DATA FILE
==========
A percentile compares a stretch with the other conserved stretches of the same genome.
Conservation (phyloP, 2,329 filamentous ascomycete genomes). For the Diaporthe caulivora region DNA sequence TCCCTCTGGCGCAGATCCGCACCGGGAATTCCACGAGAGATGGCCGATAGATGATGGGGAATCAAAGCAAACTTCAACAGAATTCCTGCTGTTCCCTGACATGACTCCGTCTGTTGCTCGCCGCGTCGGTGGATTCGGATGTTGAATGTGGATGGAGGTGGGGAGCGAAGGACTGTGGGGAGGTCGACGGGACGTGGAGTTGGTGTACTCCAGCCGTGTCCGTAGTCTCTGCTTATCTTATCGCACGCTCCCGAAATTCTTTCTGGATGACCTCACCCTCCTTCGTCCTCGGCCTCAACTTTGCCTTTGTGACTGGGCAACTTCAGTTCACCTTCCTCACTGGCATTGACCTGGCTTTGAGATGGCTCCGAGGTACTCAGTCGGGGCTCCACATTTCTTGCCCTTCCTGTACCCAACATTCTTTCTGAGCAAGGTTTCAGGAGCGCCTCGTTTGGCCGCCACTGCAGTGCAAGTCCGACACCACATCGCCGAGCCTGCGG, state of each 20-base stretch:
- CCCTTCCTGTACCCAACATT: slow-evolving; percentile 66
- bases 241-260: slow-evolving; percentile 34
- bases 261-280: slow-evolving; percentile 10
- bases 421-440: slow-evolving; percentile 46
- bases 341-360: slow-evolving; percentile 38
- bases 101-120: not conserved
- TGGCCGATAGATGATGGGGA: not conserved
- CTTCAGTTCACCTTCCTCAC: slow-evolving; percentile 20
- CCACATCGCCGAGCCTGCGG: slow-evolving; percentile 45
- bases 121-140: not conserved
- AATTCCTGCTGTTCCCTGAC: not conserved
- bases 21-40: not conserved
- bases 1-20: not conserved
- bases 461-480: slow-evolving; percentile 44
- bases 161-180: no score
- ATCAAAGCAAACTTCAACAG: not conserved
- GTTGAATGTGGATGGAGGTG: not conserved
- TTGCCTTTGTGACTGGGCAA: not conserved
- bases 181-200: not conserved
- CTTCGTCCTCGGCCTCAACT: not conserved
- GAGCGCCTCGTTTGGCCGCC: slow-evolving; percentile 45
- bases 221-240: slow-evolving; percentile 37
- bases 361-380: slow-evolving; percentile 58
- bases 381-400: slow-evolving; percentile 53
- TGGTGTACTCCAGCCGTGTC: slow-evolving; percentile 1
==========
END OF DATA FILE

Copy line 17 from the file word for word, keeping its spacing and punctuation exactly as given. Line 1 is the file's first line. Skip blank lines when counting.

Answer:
- bases 161-180: no score